Chicago’s Twin Maladies: Youth Violence and Unemployment

Many have come to view the rampant violence in low-income neighborhoods as a consequence of the city’s failure to invest in those who live there. There aren’t enough jobs, and the young people vying for them are unprepared because of gaps in schooling and upbringing. One advocate says violence and youth joblessness are “tragically intertwined.”

Fear Of Drug Violence On U.S.-Mexico Border After Guzman’s Capture

With Mexico beginning the process of extraditing Joaquín “El Chapo” Guzmán to the U.S., how will the notorious drug kingpin’s recapture impact the region’s drug trade? After Guzman was recaptured last Friday, his fate, and the drug empire controlled by his Sinaloa cartel, hangs in the balance, Shannon O'Neil, a senior fellow for Latin America Studies and the director of the Civil Society, Markets, and Democracy Program at the Council on Foreign Relations, tells the Texas Tribune. “Whenever we've seen a leader taken out, the waves of disruptions that follow are often quite violent as others try to poach the territory or (because of) fighting within the Sinaloa cartel,” O’Neil said. “There is a likelihood that that could happen.” From 2008 to 2011, Guzmán's group was partly responsible for the killings of thousands of people in Ciudad Juárez, across the Rio Grande from El Paso, as it fought the Juárez Cartel for control of the drug corridors that extend into Texas and beyond.

Young Immigrants: 'Targets of Violence'

Jennifer, a junior at Watkins Mill High School in Gaithersburg, Md., says that despite her school's rainbow of races and ethnicities, there's one barrier that has had troubling consequences. “There's the Americanized kids, whether they're Hispanics, or blacks or white, and then there's the newly arrived kids from Central America,” she says. The Central American students, many of whom arrived illegally and alone in the United States after fleeing gangs in some of the most dangerous countries in the world, have escaped serious threats in their homeland only to encounter new ones: bullying and violence. These students aren't the only ones who have felt the effects. Fears expressed by parents and educators have led to an increased police presence at Jennifer's school.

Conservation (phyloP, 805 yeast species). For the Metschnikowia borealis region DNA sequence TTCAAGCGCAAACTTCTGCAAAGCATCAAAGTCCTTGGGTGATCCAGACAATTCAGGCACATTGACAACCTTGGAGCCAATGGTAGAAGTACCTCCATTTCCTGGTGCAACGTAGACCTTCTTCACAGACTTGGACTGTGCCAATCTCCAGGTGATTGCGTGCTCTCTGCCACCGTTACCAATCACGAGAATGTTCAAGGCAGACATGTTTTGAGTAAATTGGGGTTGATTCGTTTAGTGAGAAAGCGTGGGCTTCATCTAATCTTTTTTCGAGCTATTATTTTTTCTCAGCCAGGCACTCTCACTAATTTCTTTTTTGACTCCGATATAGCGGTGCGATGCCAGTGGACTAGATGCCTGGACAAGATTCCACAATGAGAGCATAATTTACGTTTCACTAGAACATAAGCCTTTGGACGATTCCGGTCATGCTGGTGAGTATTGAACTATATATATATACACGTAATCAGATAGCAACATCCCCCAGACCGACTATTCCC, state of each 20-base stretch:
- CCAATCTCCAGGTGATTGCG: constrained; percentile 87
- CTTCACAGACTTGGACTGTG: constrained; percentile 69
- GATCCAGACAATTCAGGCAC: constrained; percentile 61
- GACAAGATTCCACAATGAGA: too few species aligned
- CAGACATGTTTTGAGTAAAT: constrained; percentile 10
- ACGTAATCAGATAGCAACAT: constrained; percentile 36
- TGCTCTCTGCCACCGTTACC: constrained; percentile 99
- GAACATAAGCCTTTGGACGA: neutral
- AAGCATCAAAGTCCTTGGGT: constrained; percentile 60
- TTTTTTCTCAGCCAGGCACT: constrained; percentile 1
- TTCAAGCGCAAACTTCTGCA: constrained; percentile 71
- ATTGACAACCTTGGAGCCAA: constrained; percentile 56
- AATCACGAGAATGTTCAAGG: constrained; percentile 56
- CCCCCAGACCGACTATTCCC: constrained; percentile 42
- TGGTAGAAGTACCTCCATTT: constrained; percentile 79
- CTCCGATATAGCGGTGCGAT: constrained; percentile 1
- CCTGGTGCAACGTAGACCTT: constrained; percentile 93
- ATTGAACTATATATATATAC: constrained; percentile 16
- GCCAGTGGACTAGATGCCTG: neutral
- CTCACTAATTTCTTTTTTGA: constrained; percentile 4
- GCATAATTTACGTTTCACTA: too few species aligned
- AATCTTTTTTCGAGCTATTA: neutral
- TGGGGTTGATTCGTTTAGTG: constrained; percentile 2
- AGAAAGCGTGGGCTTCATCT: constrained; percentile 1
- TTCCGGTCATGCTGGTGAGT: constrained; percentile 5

Baltimore Violence Continues At Torrid Pace As Residents Settle Scores

With 294 homicides, Baltimore likely will surpass 300 homicides this year for the first time since 1999. At the end of October, homicides were up 55 percent citywide year over year, and nonfatal shootings were up 76 percent, says the Baltimore Sun. “There is an idea somewhere out on the street that this amount of violence is perhaps an ideal or opportune time for someone with a score to settle to take advantage of this time and settle that score,” said Police Commissioner Kevin Davis. Dr. Thomas Scalea, physician-in-chief at the Maryland Shock Trauma Center downtown says, “The opportunity to go tell some mom her kid’s not coming home is right at the top of the list of bad things that I get to do … “It takes a toll on the doctors, it takes a toll on the nurses, it takes a toll on the rest of the staff, it takes a toll on the chaplains and all of the people who try to help us through these things…”